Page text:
When it comes to information security career paths there are so many directions you can go it can make your head spin. This is a good thing though because that also means there are so many options to find your dream job. Did you know that the Information Security field is both one of the fastest growing industries and also the highest paid? Not to mention one of the most fun if I must say so myself!
Most of what you read when you start searching for various paths you can take in information security will not be a path but will simply be a random list of the many different jobs you can go after and give a description of those. Instead here we will take a different look at it based real world experience rather than something written by someone not in the industry.
So, to start we should first think about this by looking at the industry as a pie that is cut in half. On one side of the pie you have those people who aren’t very technical or are technical but prefer the more Governance and Management side of Information Security. This is the first half.
On the second half of the pie you likely have those people who are very technical, are more hands on with the day to day tasks and deal less with the Managerial and Governance duties like say creating and maintaining policies.
This isn’t to say that there aren’t people that end up on both sides at the same time or that you have to choose but this is to simply say this is probably the easiest way to grasp the roles.
In each of these two categories we could keep breaking this out into the various roles and that list would be endless because there are so many different types of positions within the Information Security world. We thought it important to point out these two main paths at the very top because it is important to understand when mapping out your career and where you are trying to go so you know what steps you need to take to get there.
If you are a very big people person you might want to consider going the Governance route as you are guaranteed to be around people and there is a huge need to use your communication skills to help further the security of your organization. If you are someone who can’t stand talking for long periods of time and hate going to meetings then the technical path may be better for you.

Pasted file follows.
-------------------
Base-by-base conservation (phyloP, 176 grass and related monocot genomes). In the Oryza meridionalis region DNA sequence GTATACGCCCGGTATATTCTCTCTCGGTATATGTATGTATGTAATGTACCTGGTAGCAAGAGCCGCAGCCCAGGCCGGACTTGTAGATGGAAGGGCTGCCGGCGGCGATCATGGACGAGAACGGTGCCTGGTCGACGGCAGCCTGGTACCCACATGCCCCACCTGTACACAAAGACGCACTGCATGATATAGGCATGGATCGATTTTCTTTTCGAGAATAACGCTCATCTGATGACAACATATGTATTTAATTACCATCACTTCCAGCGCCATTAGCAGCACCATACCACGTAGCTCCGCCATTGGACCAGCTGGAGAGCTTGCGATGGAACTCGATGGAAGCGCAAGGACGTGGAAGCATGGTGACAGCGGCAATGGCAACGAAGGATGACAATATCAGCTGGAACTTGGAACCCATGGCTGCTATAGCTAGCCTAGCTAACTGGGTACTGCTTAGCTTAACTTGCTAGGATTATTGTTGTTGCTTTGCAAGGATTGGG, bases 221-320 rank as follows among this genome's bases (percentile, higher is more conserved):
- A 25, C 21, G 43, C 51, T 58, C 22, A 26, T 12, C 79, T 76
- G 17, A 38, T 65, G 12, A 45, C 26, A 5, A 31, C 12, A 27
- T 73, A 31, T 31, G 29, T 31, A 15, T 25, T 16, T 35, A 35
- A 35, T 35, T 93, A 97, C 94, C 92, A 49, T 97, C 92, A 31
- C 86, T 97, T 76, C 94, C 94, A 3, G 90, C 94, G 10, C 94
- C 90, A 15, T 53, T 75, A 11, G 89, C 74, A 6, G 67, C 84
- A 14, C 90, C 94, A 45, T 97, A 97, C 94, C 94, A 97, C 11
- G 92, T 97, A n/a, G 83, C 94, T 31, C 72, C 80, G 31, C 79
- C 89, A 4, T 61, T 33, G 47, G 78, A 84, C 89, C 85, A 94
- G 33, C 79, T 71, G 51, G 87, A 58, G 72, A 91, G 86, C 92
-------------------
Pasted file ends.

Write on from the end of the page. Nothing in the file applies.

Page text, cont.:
Again, all this is not to say that you won’t have to communicate if you go the technical route because you absolutely will as you will need those skills in almost any job. It is just that the amount could be very different depending on the path.
So now that we have the two main paths out of the way let’s take a look at two scenarios within each area to get an idea on what type of positions we might be able to look forward to.
Scenario 1 (Red Team Manager):
Again, the lists are endless but let’s say your ultimate goal is to take the more technical path to becoming a red team manager 10 years from now where you are leading a team of penetration testers to test various organizations for fun. Well, to get there you may want to start by getting an entry level Network Security Engineer position where you are maintaining the network and security infrastructure on a daily basis. This might help you get those basic skills so that when you get your first interview as a novice pentester you actually know those basic technical questions you are guaranteed to be asked. From there you can spend several years honing your skills to get you into the position where you are now managing a team of pentesters rather than just conducting one at a time yourself.
Scenario 2 (Bank Executive):
This is a very different path than the first scenario where maybe your ultimate goal is to be an executive at a bank. These are totally different skills than what is needed in scenario #1. For this, communication skills are huge as you will be managing many people but you still need to know information security concepts. For this path you might want to start off as an entry level auditor where you gain both information security skills but also have a ton of interactions with those you are auditing and gain soft skills that allow you to better navigate an organizations politics and be able to get there. From there you can spend several years in a Risk Management role or something similar where you work your way up managing more and more people where you ultimately end up managing a small organization within a large bank.
Scenario 3 (Unsure Path):
You may be completely unsure on what path to take and sometimes until you figure out what path you want to take the best thing is to take all paths. It is better if you already know what path you would prefer to take because going this route may be longer as you don’t know exactly where you are going. In this case you try to gain as many technical and governance type skills as possible. You may take a position as a network engineer for a while and then in the next position you may decide you want to help write an organization’s policies. Again, this route isn’t the most ideal because when you go into an interview there may be questions around why you were writing policies for a while when you wanted to be a pentester or why you were helping to maintain a network as an engineer but are applying to be an Operations Risk Manager. Also, have you heard that saying a jack of all trades and master of none?
When trying to decided your information security career path it is always best to try to look out in the future and see the target you are likely to want to hit and then work backwards to see the path you need to take to get there. This is guaranteed to give you the best results.